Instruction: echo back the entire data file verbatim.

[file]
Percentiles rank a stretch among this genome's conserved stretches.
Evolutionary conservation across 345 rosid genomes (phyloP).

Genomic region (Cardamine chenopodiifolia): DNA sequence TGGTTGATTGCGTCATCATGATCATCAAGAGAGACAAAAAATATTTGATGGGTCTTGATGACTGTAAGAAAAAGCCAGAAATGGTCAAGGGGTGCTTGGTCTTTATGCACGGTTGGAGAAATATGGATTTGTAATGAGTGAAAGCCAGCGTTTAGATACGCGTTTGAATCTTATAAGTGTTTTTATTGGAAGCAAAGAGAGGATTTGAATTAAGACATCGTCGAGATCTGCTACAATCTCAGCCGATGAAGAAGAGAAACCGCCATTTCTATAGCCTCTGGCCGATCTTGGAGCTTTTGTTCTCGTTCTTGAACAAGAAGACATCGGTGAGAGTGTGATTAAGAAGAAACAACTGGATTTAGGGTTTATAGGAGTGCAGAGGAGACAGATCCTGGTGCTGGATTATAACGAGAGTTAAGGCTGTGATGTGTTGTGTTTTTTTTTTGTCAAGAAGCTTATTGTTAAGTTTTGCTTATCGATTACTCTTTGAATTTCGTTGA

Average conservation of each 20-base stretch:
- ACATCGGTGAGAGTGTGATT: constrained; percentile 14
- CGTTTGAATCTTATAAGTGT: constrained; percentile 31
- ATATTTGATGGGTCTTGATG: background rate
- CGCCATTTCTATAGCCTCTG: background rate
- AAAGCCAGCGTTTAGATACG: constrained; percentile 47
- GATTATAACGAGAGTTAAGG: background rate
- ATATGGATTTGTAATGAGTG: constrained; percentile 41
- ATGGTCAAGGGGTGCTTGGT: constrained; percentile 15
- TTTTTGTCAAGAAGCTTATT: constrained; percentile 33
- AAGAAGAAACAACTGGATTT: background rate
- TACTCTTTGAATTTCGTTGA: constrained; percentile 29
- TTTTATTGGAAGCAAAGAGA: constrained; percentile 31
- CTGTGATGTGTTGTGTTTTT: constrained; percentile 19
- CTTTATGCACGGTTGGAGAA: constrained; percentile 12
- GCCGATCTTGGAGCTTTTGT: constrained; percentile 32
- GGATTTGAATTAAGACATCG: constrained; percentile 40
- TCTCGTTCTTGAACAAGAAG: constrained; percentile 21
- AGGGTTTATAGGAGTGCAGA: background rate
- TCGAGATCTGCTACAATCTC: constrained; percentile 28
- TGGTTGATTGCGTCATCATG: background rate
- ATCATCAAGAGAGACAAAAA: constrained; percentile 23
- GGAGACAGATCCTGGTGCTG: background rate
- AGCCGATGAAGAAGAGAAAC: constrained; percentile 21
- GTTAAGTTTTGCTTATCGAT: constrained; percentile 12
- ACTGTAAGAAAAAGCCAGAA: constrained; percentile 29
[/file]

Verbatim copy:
Percentiles rank a stretch among this genome's conserved stretches.
Evolutionary conservation across 345 rosid genomes (phyloP).

Genomic region (Cardamine chenopodiifolia): DNA sequence TGGTTGATTGCGTCATCATGATCATCAAGAGAGACAAAAAATATTTGATGGGTCTTGATGACTGTAAGAAAAAGCCAGAAATGGTCAAGGGGTGCTTGGTCTTTATGCACGGTTGGAGAAATATGGATTTGTAATGAGTGAAAGCCAGCGTTTAGATACGCGTTTGAATCTTATAAGTGTTTTTATTGGAAGCAAAGAGAGGATTTGAATTAAGACATCGTCGAGATCTGCTACAATCTCAGCCGATGAAGAAGAGAAACCGCCATTTCTATAGCCTCTGGCCGATCTTGGAGCTTTTGTTCTCGTTCTTGAACAAGAAGACATCGGTGAGAGTGTGATTAAGAAGAAACAACTGGATTTAGGGTTTATAGGAGTGCAGAGGAGACAGATCCTGGTGCTGGATTATAACGAGAGTTAAGGCTGTGATGTGTTGTGTTTTTTTTTTGTCAAGAAGCTTATTGTTAAGTTTTGCTTATCGATTACTCTTTGAATTTCGTTGA

Average conservation of each 20-base stretch:
- ACATCGGTGAGAGTGTGATT: constrained; percentile 14
- CGTTTGAATCTTATAAGTGT: constrained; percentile 31
- ATATTTGATGGGTCTTGATG: background rate
- CGCCATTTCTATAGCCTCTG: background rate
- AAAGCCAGCGTTTAGATACG: constrained; percentile 47
- GATTATAACGAGAGTTAAGG: background rate
- ATATGGATTTGTAATGAGTG: constrained; percentile 41
- ATGGTCAAGGGGTGCTTGGT: constrained; percentile 15
- TTTTTGTCAAGAAGCTTATT: constrained; percentile 33
- AAGAAGAAACAACTGGATTT: background rate
- TACTCTTTGAATTTCGTTGA: constrained; percentile 29
- TTTTATTGGAAGCAAAGAGA: constrained; percentile 31
- CTGTGATGTGTTGTGTTTTT: constrained; percentile 19
- CTTTATGCACGGTTGGAGAA: constrained; percentile 12
- GCCGATCTTGGAGCTTTTGT: constrained; percentile 32
- GGATTTGAATTAAGACATCG: constrained; percentile 40
- TCTCGTTCTTGAACAAGAAG: constrained; percentile 21
- AGGGTTTATAGGAGTGCAGA: background rate
- TCGAGATCTGCTACAATCTC: constrained; percentile 28
- TGGTTGATTGCGTCATCATG: background rate
- ATCATCAAGAGAGACAAAAA: constrained; percentile 23
- GGAGACAGATCCTGGTGCTG: background rate
- AGCCGATGAAGAAGAGAAAC: constrained; percentile 21
- GTTAAGTTTTGCTTATCGAT: constrained; percentile 12
- ACTGTAAGAAAAAGCCAGAA: constrained; percentile 29